Why Do HCV Patients Report High Thyroid Dysfunction?

Elevated thyroid stimulating hormone was linked to female sex, higher BMI, liver fibrosis, AST, and low albumin.

The most common extrahepatic endocrine and metabolic disorders diagnosed in patients with hepatitis C virus (HCV) are type 2 diabetes mellitus and thyroid dysfunction. Although the relationship between HCV and thyroid disorders is still be studied, HCV remains the only infectious agent entirely linked with autoimmune thyroiditis.

Those who are female, have genetic predispositions, borderline baseline TSH levels, or hypoechoic and small thyroid on ultrasounds, are more susceptible to thyroid dysfunction. Even among children with untreated HCV, the prevalence of thyroid dysfunction is higher than among children without HCV infection.

Rasha Eletreby, MD, a physician and researcher in the Department of Hepatology and Endemic Medicine at Cairo University in Egypt, led a retrospective study to evaluate the prevalence of thyroid dysfunction among patients with HCV.

A secondary aim of the study was to determine the potential impact of thyroid dysfunction on sustained virologic response (SVR) following treatment with direct-acting antivirals (DAAs).

The study included 13,402 patients with HCV genotype IV who were registered to receive HCV therapy through treatment centers affiliated with the National Committee for Control of Viral Hepatitis (NCCVH) through the Ministry of Health in Egypt, from January 2015 to October 2016.

All patients received DAA-based regimens. At the beginning of the study, some patients were still receiving interferon (IFN) therapy. However, IFNs were eliminated from treatment regimens once newer DAAs came to the market in Egypt. Demographic and clinical data were collected for all patients.

Of the 13,402 patients, 2833 (21.1%) had hypothyroidism, as indicated by elevated thyroid stimulating hormone (TSH) levels. Elevated TSH was significantly associated with female sex, higher body mass index (BMI), liver fibrosis, aspartate aminotransferase (AST), and low albumin.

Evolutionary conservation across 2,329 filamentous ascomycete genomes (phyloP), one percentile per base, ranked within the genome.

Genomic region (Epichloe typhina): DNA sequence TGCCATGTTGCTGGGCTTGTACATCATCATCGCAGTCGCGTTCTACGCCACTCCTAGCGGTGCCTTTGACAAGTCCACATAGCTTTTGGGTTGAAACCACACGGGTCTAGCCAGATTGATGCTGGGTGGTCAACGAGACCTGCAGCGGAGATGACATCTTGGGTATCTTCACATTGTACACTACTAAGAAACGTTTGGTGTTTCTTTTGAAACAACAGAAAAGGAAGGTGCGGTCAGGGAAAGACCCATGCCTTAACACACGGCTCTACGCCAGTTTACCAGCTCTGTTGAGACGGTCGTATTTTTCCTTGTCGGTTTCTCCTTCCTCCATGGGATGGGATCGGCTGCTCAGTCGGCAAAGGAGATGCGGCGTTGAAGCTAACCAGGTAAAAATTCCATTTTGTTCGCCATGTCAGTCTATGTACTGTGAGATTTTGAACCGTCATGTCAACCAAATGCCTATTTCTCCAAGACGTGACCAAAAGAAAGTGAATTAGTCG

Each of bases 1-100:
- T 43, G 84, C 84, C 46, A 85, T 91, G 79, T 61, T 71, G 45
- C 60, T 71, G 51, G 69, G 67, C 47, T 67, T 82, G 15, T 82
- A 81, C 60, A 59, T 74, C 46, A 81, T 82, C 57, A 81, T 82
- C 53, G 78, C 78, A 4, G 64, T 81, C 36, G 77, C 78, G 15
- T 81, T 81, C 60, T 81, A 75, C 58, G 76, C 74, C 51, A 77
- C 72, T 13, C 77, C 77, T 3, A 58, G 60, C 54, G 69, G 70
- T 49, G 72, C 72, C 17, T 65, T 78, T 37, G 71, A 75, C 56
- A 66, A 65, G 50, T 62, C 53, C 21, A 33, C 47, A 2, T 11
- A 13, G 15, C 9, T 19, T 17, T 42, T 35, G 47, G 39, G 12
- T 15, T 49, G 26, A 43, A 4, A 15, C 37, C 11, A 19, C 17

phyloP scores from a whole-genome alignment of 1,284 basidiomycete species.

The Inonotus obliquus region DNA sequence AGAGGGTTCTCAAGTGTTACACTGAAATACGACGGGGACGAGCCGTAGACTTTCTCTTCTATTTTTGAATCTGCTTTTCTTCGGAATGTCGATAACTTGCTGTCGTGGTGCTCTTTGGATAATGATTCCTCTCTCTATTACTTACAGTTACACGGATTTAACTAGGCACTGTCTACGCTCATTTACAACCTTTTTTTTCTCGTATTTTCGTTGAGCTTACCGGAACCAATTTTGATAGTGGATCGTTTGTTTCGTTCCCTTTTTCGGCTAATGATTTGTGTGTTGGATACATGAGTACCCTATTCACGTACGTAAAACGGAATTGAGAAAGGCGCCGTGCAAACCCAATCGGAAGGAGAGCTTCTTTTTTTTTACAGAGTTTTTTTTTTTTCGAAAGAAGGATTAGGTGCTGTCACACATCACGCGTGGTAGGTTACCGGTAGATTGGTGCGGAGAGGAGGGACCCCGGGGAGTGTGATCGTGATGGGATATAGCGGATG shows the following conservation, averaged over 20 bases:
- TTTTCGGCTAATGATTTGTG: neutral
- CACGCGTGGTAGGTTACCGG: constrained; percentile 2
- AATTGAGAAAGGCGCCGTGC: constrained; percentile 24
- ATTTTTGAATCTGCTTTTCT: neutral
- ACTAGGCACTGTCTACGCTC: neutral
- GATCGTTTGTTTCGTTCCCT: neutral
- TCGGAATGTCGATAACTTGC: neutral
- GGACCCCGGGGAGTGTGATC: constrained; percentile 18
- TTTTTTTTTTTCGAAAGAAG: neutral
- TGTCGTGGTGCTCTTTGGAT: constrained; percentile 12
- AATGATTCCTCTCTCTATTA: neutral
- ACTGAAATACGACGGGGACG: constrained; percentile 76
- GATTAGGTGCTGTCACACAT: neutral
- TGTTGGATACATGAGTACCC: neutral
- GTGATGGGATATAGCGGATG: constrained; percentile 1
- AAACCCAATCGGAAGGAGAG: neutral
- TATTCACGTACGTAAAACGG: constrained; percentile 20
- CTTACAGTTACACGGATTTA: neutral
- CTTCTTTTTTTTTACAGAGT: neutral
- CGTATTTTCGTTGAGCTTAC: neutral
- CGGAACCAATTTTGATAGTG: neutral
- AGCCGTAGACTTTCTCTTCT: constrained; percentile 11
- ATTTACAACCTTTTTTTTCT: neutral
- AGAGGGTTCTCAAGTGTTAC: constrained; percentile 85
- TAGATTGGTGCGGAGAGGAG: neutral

Notably fewer patients (466, 3.5%) had low TSH levels, and the only variables associated were male sex and higher age. SVR was not found to be associated with baseline TSH levels.

A small cohort of patients (n= 236), for which follow-up TSH data was available, was analyzed to identify changes in TSH following SVR. Although the group was too small to draw any firm conclusions, all patients with elevated TSH prior to antiviral treatment experienced improvement in thyroid function following treatment.

Eletreby and colleagues noted that the biggest limitation of the study was a lack of follow-up TSH levels at end of treatment. This was likely due to the fact that treatment with DAAs, unlike IFNs, is not associated with inducing thyroid dysfunction, meaning such levels are not routinely measured in clinical practice.

Researchers concluded that hypothyroidism is prevalent in patients with chronic HCV GT4 — a factor heavily influenced by patients’ gender and age.

“We can also conclude that TSH level is not a predictor of response in the setting of direct acting antivirals,” researchers wrote. “On the other hand, SVR achievement after DAAs appears to improve thyroid dysfunction.”

The study, “High prevalence of HCV (GT4)-related TSH abnormality among 13402 Egyptian patients treated with direct acting antiviral therapy,” was published online in Hepatology International last month.

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